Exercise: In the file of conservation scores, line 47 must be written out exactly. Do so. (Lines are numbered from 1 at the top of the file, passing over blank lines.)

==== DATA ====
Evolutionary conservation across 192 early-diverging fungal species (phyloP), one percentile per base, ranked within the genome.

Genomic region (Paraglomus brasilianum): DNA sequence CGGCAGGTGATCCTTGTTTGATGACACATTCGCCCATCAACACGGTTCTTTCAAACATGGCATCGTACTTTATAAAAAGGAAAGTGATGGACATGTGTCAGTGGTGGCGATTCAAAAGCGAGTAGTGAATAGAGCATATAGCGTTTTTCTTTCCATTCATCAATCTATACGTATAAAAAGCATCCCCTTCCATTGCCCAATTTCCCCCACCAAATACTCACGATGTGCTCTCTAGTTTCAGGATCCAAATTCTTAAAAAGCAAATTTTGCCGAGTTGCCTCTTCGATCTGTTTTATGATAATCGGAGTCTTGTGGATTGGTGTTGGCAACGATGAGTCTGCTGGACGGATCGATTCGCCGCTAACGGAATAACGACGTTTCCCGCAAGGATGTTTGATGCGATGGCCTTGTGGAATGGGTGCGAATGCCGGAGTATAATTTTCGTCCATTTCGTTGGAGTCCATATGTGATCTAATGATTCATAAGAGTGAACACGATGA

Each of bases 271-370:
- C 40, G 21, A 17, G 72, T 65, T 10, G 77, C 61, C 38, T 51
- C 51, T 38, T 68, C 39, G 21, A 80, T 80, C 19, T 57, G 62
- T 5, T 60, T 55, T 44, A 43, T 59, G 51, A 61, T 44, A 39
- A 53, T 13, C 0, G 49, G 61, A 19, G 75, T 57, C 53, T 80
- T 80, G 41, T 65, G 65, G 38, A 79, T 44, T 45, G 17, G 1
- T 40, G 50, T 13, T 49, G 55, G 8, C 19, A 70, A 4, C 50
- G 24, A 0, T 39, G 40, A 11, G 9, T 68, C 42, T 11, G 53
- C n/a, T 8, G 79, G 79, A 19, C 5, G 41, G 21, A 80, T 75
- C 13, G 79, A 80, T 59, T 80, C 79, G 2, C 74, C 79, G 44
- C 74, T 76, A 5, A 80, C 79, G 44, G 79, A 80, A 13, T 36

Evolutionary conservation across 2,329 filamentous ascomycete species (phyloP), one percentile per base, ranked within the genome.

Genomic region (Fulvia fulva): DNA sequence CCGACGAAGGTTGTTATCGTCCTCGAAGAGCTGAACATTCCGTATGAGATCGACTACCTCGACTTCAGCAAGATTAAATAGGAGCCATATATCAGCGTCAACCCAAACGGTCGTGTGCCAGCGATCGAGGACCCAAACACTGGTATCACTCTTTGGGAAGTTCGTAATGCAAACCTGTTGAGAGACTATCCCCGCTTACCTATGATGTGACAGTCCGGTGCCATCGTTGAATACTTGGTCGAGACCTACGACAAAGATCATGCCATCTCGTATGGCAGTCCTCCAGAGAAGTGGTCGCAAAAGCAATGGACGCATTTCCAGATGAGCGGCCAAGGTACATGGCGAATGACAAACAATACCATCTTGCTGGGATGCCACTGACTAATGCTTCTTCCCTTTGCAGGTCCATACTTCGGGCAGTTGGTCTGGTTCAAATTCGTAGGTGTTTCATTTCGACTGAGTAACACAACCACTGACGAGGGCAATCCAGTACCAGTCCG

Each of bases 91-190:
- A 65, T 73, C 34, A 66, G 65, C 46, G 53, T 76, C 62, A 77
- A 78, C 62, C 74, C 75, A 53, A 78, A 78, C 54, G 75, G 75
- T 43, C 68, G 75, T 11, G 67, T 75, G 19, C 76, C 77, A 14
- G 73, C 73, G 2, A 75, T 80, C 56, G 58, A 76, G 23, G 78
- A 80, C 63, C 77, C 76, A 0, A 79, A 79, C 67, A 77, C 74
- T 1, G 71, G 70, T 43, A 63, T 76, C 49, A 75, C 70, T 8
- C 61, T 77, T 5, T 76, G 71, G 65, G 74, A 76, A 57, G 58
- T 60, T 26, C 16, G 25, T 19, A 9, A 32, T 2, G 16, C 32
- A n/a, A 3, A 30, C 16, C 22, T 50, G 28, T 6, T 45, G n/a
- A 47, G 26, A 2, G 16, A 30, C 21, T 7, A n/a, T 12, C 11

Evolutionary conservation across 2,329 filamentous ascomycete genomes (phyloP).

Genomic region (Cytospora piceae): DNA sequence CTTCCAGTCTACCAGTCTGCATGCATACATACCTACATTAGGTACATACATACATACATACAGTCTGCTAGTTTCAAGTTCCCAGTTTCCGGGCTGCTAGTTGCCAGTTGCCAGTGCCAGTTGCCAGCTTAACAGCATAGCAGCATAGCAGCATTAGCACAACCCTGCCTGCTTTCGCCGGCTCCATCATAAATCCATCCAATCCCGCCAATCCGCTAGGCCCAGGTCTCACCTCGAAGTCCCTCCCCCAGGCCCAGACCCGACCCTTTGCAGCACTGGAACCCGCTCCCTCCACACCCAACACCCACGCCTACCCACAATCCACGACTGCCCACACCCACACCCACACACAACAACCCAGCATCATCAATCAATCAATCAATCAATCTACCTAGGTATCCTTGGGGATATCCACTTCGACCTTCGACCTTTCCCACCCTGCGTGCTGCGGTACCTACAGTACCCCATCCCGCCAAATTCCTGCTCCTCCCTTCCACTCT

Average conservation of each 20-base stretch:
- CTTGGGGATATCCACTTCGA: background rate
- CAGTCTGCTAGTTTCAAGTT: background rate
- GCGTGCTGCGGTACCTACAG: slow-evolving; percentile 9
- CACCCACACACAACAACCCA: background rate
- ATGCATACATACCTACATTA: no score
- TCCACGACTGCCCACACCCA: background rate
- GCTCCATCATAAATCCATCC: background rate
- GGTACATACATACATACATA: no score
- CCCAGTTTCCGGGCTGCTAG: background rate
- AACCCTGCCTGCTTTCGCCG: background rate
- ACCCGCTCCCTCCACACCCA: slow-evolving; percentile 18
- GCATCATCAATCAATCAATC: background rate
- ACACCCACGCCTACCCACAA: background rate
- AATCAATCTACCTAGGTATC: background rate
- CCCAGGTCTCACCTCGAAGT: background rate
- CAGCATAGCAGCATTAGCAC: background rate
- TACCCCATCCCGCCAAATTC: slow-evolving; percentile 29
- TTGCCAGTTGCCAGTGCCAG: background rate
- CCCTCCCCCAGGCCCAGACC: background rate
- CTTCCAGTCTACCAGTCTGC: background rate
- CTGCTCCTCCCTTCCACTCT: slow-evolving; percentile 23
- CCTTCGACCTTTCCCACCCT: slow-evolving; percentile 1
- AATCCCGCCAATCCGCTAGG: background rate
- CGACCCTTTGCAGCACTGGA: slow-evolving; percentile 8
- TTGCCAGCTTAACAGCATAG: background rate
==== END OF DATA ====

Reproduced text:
- TTGCCAGTTGCCAGTGCCAG: background rate